Power Pitching

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POWER PITCHING: Developing the Entire Throwing Motion

Last week’s article discussed the Do’s and Don’ts of weighted baseballs. In case you missed it, I made a small comment that speaks huge volumes:

If you want to increase the longevity of your throwing arm, DO NOT have a microscopic view of the throwing motion. There are other ways that you can increase throwing velocity without the expense of adding volume to your arm.”

If you want to throw hard, you have to train hard often, and train SMART often. Training smart includes knowing that the pitching motion requires full body activity, therefore it is important to train your entire body and not only focus on your throwing shoulder.

Don’t get me wrong, to be successful in the game of baseball, you do no need a few things as a pitcher: a lot of external rotation in your throwing shoulder, decent core stability when in the overhead position, great thoracic rotation in respect to hip mobility, single leg strength in multiple planes of motion, and tree trunks for legs (just to name a few).

Pitching is such an interesting movement to study because it is so technical. One small movement gone the wrong way and you miss the plate by a few inches, or rather a few feet!

Research has delineated the throwing motion into six sub-phases: wind-up, stride, arm cocking, arm acceleration, arm deceleration, and follow-through. Let’s dive into the research on how to optimize each phase of the throwing motion.


  1. Wind-Up

This phase of the motion is highly variable between pitchers. One wind-up will most likely never be exactly not another, just like squatting patterns in the weight room.

With that being said, the reason we start the motion with a wind-up is to lead the body into the next phase (the stride).

The lead leg achieves great flexion in both the hip and the knee to essentially create the biggest stretch possible in the lower half before creating a ton of ground-reaction force into the mound.

Here are some great exercises that emphasize putting force into the ground and being strong on the backside:

​Step-Up with Knee Drive


​Farmer’s Carry with March


  1. Stride

The stride is generated from the back leg. A pitcher produces force into the ground both vertically AND horizontally. This is a concept that a lot of people miss. If you want to optimize this phase of the throwing motion, you need to have a decent amount of stride LENGTH [1].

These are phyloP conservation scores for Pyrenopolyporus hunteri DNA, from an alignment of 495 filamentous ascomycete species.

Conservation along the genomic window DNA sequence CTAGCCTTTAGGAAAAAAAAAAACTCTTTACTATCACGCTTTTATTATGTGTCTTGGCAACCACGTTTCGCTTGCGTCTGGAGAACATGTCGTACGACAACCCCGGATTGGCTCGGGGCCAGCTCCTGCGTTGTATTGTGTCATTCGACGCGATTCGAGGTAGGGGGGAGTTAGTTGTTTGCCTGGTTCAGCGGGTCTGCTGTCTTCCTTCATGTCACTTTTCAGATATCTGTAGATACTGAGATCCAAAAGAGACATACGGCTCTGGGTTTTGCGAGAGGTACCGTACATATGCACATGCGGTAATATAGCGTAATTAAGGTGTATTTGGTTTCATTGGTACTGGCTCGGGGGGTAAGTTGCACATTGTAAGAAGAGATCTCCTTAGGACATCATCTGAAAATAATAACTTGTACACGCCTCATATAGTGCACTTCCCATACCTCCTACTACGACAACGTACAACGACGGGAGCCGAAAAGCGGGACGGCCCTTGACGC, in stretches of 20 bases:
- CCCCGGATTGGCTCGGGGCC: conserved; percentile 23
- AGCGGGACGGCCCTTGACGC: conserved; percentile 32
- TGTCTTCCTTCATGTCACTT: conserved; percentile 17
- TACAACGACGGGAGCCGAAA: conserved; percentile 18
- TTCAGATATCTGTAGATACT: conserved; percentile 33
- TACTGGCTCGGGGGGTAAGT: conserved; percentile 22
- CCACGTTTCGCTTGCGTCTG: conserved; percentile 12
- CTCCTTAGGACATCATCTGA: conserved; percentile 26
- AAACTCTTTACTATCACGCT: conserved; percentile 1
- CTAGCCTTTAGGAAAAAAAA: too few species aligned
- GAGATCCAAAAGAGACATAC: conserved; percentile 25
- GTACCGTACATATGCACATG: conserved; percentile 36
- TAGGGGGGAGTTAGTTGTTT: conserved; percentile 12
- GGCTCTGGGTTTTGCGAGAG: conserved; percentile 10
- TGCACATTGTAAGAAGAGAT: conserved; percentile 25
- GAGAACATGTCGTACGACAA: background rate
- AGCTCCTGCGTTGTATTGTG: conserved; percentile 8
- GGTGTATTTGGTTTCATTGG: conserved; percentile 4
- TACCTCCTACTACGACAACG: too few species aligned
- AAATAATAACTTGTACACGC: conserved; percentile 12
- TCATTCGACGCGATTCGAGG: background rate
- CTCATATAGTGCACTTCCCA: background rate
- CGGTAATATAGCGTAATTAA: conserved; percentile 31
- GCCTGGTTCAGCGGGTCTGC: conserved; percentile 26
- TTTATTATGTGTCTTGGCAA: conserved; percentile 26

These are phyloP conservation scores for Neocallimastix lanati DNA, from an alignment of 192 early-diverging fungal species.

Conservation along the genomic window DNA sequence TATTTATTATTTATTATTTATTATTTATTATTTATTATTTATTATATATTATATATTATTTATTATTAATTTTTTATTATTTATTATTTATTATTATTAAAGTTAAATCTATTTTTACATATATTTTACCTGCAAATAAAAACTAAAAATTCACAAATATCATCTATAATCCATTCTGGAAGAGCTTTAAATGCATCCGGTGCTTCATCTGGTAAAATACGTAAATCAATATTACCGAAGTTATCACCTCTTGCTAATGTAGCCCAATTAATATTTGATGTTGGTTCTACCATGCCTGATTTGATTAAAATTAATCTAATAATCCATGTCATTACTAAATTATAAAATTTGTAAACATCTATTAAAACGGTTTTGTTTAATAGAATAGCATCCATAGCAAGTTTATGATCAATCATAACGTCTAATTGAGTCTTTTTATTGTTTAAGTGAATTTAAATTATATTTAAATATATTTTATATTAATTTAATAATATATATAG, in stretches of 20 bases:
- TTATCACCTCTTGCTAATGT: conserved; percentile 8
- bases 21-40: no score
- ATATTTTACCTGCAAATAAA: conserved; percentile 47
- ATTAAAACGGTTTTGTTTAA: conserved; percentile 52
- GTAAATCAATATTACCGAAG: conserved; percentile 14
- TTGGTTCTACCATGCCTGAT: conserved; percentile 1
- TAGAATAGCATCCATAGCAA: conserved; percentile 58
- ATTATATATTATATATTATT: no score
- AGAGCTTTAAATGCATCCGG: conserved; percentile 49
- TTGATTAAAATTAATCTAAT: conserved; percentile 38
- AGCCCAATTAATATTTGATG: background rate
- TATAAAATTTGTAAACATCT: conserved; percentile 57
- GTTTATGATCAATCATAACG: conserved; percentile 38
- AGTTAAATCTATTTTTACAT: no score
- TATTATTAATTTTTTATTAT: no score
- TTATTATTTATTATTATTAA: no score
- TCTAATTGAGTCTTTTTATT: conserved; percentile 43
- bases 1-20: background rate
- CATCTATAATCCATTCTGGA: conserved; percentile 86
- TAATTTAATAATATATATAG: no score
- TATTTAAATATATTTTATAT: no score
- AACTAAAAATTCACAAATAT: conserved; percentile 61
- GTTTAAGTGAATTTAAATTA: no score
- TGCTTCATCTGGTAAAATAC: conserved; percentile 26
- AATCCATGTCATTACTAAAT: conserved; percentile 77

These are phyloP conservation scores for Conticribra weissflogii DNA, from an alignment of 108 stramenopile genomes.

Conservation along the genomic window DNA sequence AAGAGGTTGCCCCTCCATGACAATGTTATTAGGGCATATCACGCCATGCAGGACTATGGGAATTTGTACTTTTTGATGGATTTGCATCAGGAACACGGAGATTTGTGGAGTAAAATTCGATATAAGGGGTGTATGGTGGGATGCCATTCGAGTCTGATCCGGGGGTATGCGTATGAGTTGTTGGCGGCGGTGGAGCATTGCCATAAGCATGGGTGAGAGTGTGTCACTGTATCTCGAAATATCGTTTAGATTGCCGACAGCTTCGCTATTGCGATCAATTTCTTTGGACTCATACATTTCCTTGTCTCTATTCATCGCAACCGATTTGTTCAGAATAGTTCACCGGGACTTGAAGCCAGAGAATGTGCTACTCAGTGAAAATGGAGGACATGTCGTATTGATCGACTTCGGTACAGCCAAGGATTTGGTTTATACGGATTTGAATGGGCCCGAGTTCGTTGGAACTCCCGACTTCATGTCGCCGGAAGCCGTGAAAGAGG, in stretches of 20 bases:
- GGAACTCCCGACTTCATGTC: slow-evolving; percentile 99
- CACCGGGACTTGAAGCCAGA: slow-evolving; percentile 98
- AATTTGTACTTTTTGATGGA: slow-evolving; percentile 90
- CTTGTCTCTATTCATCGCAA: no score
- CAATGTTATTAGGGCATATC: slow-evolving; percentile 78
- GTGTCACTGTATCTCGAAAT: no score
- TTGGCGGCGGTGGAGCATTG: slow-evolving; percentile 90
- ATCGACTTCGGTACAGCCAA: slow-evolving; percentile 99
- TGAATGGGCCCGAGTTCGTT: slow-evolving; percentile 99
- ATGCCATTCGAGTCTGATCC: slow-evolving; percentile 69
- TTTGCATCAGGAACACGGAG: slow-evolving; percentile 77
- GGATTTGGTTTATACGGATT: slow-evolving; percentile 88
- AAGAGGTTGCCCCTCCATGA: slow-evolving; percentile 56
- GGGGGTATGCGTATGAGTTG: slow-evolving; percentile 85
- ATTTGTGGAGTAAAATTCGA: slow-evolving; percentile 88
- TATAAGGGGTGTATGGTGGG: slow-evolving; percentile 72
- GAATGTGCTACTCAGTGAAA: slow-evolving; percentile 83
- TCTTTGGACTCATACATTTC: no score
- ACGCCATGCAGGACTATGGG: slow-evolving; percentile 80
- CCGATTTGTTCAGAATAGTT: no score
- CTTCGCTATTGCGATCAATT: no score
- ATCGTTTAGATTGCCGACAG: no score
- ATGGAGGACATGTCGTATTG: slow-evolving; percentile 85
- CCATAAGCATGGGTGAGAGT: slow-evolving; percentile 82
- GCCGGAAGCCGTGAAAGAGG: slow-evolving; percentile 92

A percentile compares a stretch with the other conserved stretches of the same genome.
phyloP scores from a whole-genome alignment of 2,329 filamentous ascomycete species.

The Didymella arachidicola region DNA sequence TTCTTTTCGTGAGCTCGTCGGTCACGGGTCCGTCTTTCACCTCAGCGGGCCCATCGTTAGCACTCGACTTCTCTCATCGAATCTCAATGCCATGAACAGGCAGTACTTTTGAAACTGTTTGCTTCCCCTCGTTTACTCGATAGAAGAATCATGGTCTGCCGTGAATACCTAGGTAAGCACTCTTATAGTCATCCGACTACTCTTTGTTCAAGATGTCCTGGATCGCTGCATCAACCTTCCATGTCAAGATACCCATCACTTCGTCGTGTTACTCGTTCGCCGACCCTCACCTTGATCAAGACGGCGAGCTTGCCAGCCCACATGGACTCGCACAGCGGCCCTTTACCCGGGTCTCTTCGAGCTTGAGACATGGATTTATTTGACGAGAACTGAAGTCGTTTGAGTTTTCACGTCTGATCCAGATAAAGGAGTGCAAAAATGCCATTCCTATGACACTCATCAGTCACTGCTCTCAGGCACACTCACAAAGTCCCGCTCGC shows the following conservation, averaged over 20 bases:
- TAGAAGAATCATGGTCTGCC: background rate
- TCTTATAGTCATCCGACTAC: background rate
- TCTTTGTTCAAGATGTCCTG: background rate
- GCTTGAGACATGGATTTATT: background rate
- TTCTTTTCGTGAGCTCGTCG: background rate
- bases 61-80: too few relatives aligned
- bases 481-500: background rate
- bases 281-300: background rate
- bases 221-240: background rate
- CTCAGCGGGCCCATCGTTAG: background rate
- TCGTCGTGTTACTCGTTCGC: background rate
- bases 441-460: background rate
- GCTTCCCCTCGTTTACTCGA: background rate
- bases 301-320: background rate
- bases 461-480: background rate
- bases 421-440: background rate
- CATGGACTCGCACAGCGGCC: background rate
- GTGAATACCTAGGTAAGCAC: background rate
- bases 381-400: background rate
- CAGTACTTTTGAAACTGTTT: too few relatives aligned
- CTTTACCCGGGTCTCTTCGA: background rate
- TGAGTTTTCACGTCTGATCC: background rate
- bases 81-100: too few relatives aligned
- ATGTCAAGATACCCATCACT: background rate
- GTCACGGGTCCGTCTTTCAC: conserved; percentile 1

Within this stride length, it’s important to also look at each leg independently. One study [6] found that a jump in the frontal plane (side-to-side plane) from one leg to the other was HIGHLY correlated with throwing velocity!

Often, pitching coaches tell their players to “stay closed” when moving through the stride phase. This is because if you fly open too early (increasing the stride angle), the amount of anterior force that is put on the shoulder increases.

The end of the stride phase is when the pitcher creates a triple extension pattern (ankle, knee, and hip) and moves the arm into the “cocking” position.

Here is a great exercise to hammer home this triple extension pattern:

​Heidens

MB Rotational Scoop Toss


  1. Arm cocking

This sub-phase is highlighted by front foot contact right after the end of the stride phase (triple extension) and maximal shoulder (glenohumeral) external rotation. Front foot contact allows the hips to begin rotating, and the front leg absorbs anywhere from 0.75-2.5 times body weight [2]!

It’s critical to understand that maximal glenohumeral external rotation is highly correlated with throwing velocity, and later you’ll understand why it is important to maintain cuff strength and endurance.

Here’s a good shoulder series that you could perform to maintain rotator cuff strength, endurance, and resiliency

Wall Dribbles


MB Rhythmic Stabilizations


  1. Arm acceleration

This is THE fastest movement in ALL of sports with the arm internally rotating at more than 7,000 degrees-per-second! No wonder why you feel sore!

This sub-phase is highlighted by the arm rotating into the release point before extending at the arm prior to ball release. Premature extension, or “getting around the ball”, creates a greater traction stress on the glenohumeral joint.

Extending before internal rotation reduces the amount of inertia (resistance to rotational acceleration), which allows for greater arm acceleration to occur [2].

If we have overdeveloped muscles, it will be very difficult to get our arm overhead (shoulder flexion and scapular upward rotation) during this portion of the arm acceleration phase.